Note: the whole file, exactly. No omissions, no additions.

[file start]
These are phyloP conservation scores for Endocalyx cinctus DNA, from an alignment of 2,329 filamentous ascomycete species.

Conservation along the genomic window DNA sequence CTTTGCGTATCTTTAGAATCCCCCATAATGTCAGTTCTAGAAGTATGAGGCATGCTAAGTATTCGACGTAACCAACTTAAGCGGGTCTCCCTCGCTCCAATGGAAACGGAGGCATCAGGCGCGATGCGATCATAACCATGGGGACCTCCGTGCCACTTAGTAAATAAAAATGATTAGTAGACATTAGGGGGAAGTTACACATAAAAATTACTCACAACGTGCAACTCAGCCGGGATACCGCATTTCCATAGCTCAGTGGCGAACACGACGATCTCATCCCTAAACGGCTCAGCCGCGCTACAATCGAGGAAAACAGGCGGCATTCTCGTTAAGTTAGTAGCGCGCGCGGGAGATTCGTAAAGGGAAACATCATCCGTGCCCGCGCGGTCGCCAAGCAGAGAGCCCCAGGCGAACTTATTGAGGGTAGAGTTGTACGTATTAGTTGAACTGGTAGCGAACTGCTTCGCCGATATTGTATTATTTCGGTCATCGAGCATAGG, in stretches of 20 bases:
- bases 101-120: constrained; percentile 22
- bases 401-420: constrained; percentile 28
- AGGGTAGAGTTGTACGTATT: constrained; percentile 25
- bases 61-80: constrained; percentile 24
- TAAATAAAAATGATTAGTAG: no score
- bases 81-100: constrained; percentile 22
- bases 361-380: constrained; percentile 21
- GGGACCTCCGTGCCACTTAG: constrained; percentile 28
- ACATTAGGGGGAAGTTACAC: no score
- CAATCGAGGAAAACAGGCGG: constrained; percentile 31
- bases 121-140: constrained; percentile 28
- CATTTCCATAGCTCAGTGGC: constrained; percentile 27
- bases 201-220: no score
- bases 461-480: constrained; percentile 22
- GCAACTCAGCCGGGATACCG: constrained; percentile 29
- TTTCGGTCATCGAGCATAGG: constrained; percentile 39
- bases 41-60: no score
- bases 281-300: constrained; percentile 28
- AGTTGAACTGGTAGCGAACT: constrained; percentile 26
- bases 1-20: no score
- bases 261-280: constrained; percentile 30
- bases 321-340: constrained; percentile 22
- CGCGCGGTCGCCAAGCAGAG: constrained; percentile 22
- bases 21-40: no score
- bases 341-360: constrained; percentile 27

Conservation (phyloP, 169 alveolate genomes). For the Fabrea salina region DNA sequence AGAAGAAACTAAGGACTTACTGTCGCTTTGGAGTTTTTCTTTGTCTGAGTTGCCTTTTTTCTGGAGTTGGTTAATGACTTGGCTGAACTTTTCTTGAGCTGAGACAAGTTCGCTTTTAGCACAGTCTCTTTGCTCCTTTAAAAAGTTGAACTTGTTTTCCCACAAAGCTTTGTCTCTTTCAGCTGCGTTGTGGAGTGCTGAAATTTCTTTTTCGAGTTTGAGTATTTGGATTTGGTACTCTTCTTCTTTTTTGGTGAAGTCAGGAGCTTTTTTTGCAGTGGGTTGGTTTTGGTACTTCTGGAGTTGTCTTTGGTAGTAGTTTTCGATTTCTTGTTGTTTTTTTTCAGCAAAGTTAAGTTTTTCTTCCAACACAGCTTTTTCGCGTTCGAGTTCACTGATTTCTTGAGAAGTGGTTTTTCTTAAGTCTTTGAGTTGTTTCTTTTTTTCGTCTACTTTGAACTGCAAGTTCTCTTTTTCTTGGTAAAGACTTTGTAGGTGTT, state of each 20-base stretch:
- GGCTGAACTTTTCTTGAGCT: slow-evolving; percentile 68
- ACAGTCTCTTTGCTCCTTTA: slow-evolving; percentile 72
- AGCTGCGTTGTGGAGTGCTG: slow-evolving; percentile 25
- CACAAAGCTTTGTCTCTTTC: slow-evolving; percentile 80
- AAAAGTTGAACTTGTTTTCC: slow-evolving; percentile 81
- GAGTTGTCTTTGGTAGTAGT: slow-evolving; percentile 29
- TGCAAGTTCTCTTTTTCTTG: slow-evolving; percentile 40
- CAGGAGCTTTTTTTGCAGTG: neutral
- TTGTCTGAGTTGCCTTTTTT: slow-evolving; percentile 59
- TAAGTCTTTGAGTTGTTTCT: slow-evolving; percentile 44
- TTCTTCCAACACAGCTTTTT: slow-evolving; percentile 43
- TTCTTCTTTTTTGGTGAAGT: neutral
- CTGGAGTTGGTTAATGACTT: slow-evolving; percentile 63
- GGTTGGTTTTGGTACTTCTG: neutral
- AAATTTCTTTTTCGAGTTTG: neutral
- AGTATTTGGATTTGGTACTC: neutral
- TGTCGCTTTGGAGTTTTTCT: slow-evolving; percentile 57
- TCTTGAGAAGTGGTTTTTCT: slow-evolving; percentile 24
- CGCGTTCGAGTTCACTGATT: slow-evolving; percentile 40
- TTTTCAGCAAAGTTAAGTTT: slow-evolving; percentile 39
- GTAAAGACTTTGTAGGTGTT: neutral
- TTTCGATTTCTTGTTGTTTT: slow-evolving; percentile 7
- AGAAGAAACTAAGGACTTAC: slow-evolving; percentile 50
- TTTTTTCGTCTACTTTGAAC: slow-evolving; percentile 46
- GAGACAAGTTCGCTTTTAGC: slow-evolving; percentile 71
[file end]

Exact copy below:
These are phyloP conservation scores for Endocalyx cinctus DNA, from an alignment of 2,329 filamentous ascomycete species.

Conservation along the genomic window DNA sequence CTTTGCGTATCTTTAGAATCCCCCATAATGTCAGTTCTAGAAGTATGAGGCATGCTAAGTATTCGACGTAACCAACTTAAGCGGGTCTCCCTCGCTCCAATGGAAACGGAGGCATCAGGCGCGATGCGATCATAACCATGGGGACCTCCGTGCCACTTAGTAAATAAAAATGATTAGTAGACATTAGGGGGAAGTTACACATAAAAATTACTCACAACGTGCAACTCAGCCGGGATACCGCATTTCCATAGCTCAGTGGCGAACACGACGATCTCATCCCTAAACGGCTCAGCCGCGCTACAATCGAGGAAAACAGGCGGCATTCTCGTTAAGTTAGTAGCGCGCGCGGGAGATTCGTAAAGGGAAACATCATCCGTGCCCGCGCGGTCGCCAAGCAGAGAGCCCCAGGCGAACTTATTGAGGGTAGAGTTGTACGTATTAGTTGAACTGGTAGCGAACTGCTTCGCCGATATTGTATTATTTCGGTCATCGAGCATAGG, in stretches of 20 bases:
- bases 101-120: constrained; percentile 22
- bases 401-420: constrained; percentile 28
- AGGGTAGAGTTGTACGTATT: constrained; percentile 25
- bases 61-80: constrained; percentile 24
- TAAATAAAAATGATTAGTAG: no score
- bases 81-100: constrained; percentile 22
- bases 361-380: constrained; percentile 21
- GGGACCTCCGTGCCACTTAG: constrained; percentile 28
- ACATTAGGGGGAAGTTACAC: no score
- CAATCGAGGAAAACAGGCGG: constrained; percentile 31
- bases 121-140: constrained; percentile 28
- CATTTCCATAGCTCAGTGGC: constrained; percentile 27
- bases 201-220: no score
- bases 461-480: constrained; percentile 22
- GCAACTCAGCCGGGATACCG: constrained; percentile 29
- TTTCGGTCATCGAGCATAGG: constrained; percentile 39
- bases 41-60: no score
- bases 281-300: constrained; percentile 28
- AGTTGAACTGGTAGCGAACT: constrained; percentile 26
- bases 1-20: no score
- bases 261-280: constrained; percentile 30
- bases 321-340: constrained; percentile 22
- CGCGCGGTCGCCAAGCAGAG: constrained; percentile 22
- bases 21-40: no score
- bases 341-360: constrained; percentile 27

Conservation (phyloP, 169 alveolate genomes). For the Fabrea salina region DNA sequence AGAAGAAACTAAGGACTTACTGTCGCTTTGGAGTTTTTCTTTGTCTGAGTTGCCTTTTTTCTGGAGTTGGTTAATGACTTGGCTGAACTTTTCTTGAGCTGAGACAAGTTCGCTTTTAGCACAGTCTCTTTGCTCCTTTAAAAAGTTGAACTTGTTTTCCCACAAAGCTTTGTCTCTTTCAGCTGCGTTGTGGAGTGCTGAAATTTCTTTTTCGAGTTTGAGTATTTGGATTTGGTACTCTTCTTCTTTTTTGGTGAAGTCAGGAGCTTTTTTTGCAGTGGGTTGGTTTTGGTACTTCTGGAGTTGTCTTTGGTAGTAGTTTTCGATTTCTTGTTGTTTTTTTTCAGCAAAGTTAAGTTTTTCTTCCAACACAGCTTTTTCGCGTTCGAGTTCACTGATTTCTTGAGAAGTGGTTTTTCTTAAGTCTTTGAGTTGTTTCTTTTTTTCGTCTACTTTGAACTGCAAGTTCTCTTTTTCTTGGTAAAGACTTTGTAGGTGTT, state of each 20-base stretch:
- GGCTGAACTTTTCTTGAGCT: slow-evolving; percentile 68
- ACAGTCTCTTTGCTCCTTTA: slow-evolving; percentile 72
- AGCTGCGTTGTGGAGTGCTG: slow-evolving; percentile 25
- CACAAAGCTTTGTCTCTTTC: slow-evolving; percentile 80
- AAAAGTTGAACTTGTTTTCC: slow-evolving; percentile 81
- GAGTTGTCTTTGGTAGTAGT: slow-evolving; percentile 29
- TGCAAGTTCTCTTTTTCTTG: slow-evolving; percentile 40
- CAGGAGCTTTTTTTGCAGTG: neutral
- TTGTCTGAGTTGCCTTTTTT: slow-evolving; percentile 59
- TAAGTCTTTGAGTTGTTTCT: slow-evolving; percentile 44
- TTCTTCCAACACAGCTTTTT: slow-evolving; percentile 43
- TTCTTCTTTTTTGGTGAAGT: neutral
- CTGGAGTTGGTTAATGACTT: slow-evolving; percentile 63
- GGTTGGTTTTGGTACTTCTG: neutral
- AAATTTCTTTTTCGAGTTTG: neutral
- AGTATTTGGATTTGGTACTC: neutral
- TGTCGCTTTGGAGTTTTTCT: slow-evolving; percentile 57
- TCTTGAGAAGTGGTTTTTCT: slow-evolving; percentile 24
- CGCGTTCGAGTTCACTGATT: slow-evolving; percentile 40
- TTTTCAGCAAAGTTAAGTTT: slow-evolving; percentile 39
- GTAAAGACTTTGTAGGTGTT: neutral
- TTTCGATTTCTTGTTGTTTT: slow-evolving; percentile 7
- AGAAGAAACTAAGGACTTAC: slow-evolving; percentile 50
- TTTTTTCGTCTACTTTGAAC: slow-evolving; percentile 46
- GAGACAAGTTCGCTTTTAGC: slow-evolving; percentile 71